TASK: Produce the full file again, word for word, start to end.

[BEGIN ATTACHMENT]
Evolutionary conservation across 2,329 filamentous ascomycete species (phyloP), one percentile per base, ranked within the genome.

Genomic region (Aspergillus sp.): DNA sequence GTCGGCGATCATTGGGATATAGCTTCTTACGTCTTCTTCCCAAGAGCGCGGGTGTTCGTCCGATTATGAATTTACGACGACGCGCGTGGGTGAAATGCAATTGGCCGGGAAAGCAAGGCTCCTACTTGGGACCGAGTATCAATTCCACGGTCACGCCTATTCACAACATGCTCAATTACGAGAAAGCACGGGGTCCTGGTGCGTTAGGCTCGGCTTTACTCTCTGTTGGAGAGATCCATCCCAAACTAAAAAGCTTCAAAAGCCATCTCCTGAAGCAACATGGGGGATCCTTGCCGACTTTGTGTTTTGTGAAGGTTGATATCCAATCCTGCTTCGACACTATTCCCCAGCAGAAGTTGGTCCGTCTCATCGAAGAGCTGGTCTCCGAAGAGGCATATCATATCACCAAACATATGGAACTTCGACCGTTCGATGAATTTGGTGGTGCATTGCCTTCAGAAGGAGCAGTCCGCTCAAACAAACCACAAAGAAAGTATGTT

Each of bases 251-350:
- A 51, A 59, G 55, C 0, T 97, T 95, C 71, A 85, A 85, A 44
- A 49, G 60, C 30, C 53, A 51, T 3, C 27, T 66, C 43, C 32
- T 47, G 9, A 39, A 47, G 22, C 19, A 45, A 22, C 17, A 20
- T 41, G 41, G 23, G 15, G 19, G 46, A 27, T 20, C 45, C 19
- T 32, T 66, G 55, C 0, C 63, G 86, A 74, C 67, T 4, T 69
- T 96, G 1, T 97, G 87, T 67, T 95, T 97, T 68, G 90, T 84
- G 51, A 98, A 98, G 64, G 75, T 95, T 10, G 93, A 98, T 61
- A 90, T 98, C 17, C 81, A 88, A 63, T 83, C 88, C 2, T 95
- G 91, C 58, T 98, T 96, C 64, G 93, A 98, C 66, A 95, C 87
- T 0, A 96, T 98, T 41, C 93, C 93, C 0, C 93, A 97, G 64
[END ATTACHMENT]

Evolutionary conservation across 2,329 filamentous ascomycete species (phyloP), one percentile per base, ranked within the genome.

Genomic region (Aspergillus sp.): DNA sequence GTCGGCGATCATTGGGATATAGCTTCTTACGTCTTCTTCCCAAGAGCGCGGGTGTTCGTCCGATTATGAATTTACGACGACGCGCGTGGGTGAAATGCAATTGGCCGGGAAAGCAAGGCTCCTACTTGGGACCGAGTATCAATTCCACGGTCACGCCTATTCACAACATGCTCAATTACGAGAAAGCACGGGGTCCTGGTGCGTTAGGCTCGGCTTTACTCTCTGTTGGAGAGATCCATCCCAAACTAAAAAGCTTCAAAAGCCATCTCCTGAAGCAACATGGGGGATCCTTGCCGACTTTGTGTTTTGTGAAGGTTGATATCCAATCCTGCTTCGACACTATTCCCCAGCAGAAGTTGGTCCGTCTCATCGAAGAGCTGGTCTCCGAAGAGGCATATCATATCACCAAACATATGGAACTTCGACCGTTCGATGAATTTGGTGGTGCATTGCCTTCAGAAGGAGCAGTCCGCTCAAACAAACCACAAAGAAAGTATGTT

Each of bases 251-350:
- A 51, A 59, G 55, C 0, T 97, T 95, C 71, A 85, A 85, A 44
- A 49, G 60, C 30, C 53, A 51, T 3, C 27, T 66, C 43, C 32
- T 47, G 9, A 39, A 47, G 22, C 19, A 45, A 22, C 17, A 20
- T 41, G 41, G 23, G 15, G 19, G 46, A 27, T 20, C 45, C 19
- T 32, T 66, G 55, C 0, C 63, G 86, A 74, C 67, T 4, T 69
- T 96, G 1, T 97, G 87, T 67, T 95, T 97, T 68, G 90, T 84
- G 51, A 98, A 98, G 64, G 75, T 95, T 10, G 93, A 98, T 61
- A 90, T 98, C 17, C 81, A 88, A 63, T 83, C 88, C 2, T 95
- G 91, C 58, T 98, T 96, C 64, G 93, A 98, C 66, A 95, C 87
- T 0, A 96, T 98, T 41, C 93, C 93, C 0, C 93, A 97, G 64